Take profit and stop loss: When the momentum indicator no longer makes higher highs and higher lows with the main trend, it is a sign that the trend might be coming to an end. Hence, you should book profits here. Stop-loss in this strategy should be placed below the previous higher low.

Note: All the trades discussed above are to be executed using a call option and not using the cash segment. It is advised to choose the strike prices accordingly. There could be some differences in the entry price and stop loss of options when compared to spot prices.

The same rules apply for sell trade as well, but here a put option needs to be bought, and you would essentially want to look for lower lows and lower highs.

Directional bias through Moving averages

We would like to conclude our methods of establishing directional bias with the use of ‘moving averages.’ This is one such technical indicator, which can be used to develop any new strategy. For this strategy, we use the 20-day moving average as it is considered to be one of the most powerful moving averages.

In the above figure, we have plotted the 20-day Moving average using the yellow line. This is a simpler strategy as compared to the momentum indicator strategy. Here, if you see the price trading above the 20-day MA, you should form a directional bias to buy. And if the price is trading below the 20-day MA, you should form a directional bias to sell.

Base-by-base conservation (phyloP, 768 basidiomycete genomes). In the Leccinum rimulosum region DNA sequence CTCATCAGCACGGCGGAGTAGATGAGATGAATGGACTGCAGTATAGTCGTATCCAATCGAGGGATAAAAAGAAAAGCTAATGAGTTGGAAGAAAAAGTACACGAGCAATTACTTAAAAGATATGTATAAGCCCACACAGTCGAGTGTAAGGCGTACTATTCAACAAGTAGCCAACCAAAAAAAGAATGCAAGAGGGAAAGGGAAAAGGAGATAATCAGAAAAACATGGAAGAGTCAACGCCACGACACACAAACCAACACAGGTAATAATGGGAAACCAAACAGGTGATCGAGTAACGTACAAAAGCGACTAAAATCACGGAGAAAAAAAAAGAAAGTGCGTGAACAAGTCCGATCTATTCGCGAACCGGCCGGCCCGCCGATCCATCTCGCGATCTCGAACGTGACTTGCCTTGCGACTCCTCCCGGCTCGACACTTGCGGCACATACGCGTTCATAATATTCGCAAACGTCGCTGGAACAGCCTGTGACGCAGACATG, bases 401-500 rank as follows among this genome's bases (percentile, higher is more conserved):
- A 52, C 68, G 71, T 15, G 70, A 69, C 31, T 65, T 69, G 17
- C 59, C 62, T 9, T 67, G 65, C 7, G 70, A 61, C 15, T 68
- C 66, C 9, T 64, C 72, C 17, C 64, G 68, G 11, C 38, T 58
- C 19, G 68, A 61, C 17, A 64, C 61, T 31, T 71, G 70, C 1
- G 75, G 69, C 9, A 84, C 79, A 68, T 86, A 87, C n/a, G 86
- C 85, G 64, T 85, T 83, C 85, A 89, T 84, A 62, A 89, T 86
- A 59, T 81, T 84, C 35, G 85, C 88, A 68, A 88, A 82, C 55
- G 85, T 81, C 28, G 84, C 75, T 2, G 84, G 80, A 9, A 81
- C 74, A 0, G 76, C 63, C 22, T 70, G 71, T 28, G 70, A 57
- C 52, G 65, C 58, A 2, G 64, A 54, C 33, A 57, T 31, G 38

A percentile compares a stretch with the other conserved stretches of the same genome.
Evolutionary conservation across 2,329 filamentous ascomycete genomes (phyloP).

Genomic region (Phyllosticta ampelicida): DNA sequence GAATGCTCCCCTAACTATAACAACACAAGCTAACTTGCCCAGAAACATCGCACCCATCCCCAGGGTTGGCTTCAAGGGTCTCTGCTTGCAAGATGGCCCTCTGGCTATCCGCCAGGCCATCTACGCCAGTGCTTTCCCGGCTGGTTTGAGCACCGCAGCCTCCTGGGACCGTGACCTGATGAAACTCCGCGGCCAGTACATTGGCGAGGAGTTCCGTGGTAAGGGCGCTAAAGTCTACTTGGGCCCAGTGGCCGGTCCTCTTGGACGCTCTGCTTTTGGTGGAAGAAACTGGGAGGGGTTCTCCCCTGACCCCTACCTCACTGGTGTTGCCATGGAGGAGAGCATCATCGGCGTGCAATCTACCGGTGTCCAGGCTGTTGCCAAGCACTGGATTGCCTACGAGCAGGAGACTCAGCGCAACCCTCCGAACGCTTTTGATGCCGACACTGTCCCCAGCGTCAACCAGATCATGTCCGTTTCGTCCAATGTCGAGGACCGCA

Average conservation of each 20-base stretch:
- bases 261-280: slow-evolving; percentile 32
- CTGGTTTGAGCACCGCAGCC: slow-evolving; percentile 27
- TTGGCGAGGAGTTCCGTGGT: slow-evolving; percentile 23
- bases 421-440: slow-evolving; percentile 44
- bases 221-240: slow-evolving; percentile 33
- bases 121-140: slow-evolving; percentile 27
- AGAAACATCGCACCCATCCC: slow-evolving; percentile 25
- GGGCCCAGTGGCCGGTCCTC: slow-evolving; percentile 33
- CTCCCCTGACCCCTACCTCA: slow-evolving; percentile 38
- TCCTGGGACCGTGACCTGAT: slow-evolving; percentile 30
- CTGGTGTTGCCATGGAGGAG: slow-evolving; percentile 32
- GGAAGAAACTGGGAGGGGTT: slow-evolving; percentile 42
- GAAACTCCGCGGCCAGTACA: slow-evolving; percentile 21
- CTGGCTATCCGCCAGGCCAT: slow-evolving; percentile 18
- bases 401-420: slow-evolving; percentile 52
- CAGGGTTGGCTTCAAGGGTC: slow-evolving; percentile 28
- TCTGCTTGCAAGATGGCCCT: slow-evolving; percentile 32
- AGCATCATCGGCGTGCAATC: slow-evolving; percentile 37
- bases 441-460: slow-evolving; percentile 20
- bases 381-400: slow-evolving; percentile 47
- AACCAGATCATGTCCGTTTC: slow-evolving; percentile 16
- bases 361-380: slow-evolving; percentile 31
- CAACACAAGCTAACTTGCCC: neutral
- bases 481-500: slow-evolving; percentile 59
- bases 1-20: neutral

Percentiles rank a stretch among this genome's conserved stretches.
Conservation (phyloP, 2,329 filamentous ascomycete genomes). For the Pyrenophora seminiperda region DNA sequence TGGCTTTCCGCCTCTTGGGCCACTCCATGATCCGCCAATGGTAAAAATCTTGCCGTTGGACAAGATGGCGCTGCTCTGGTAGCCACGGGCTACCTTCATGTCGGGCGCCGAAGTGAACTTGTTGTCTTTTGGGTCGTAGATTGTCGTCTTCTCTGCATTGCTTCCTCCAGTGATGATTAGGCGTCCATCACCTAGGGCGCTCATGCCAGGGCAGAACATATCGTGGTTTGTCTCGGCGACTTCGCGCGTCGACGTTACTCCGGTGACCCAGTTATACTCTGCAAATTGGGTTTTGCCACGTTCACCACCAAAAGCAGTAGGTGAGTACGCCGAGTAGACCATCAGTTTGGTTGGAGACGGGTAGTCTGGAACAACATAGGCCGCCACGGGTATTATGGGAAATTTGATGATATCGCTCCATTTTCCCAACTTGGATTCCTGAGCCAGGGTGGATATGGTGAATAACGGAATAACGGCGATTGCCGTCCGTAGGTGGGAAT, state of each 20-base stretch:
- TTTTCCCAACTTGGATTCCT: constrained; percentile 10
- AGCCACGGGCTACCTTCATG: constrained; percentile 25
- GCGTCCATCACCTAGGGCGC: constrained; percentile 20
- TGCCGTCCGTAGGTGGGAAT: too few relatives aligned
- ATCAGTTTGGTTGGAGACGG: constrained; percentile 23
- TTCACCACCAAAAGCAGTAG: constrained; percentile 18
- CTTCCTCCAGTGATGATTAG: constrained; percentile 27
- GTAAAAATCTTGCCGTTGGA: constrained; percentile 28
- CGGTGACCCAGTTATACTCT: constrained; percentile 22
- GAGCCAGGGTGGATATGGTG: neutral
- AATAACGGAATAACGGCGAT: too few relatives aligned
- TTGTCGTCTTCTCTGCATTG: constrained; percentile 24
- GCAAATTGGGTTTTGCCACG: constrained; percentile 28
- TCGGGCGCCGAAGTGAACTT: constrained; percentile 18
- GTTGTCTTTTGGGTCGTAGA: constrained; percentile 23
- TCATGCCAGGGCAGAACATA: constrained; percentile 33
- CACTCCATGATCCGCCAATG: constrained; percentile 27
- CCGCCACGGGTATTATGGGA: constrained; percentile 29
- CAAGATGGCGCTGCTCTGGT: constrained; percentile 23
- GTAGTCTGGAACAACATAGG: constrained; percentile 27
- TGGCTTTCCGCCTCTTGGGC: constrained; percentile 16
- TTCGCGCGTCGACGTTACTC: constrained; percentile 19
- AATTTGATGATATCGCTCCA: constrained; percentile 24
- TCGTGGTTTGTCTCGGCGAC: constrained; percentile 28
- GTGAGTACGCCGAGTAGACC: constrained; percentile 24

Point of entry: When price crosses the MA line on any side and stays there for more than four candles, you should be taking entry in that direction of the trend. More the number of candles better will be the entry.

Take profit and stop loss: You can continue to hold on to the trade until the price reverses and crosses the other side of the MA line. If it crosses, book out your profits. Stop-loss can be placed at the high or low from where the market reverses.


If you use any other way of developing directional bias, make sure that it needs to be simple. If it becomes complicated, it can increase the complexity of your trading strategy. Having a directional bias will make you trade in the direction of the dominant trend, which is less risky. Finally, a trader needs to abstain from opening positions that have no directional bias.

We hope you find this article informative. If you have any questions regarding this strategy, please let us know in the comments below. Happy Trading!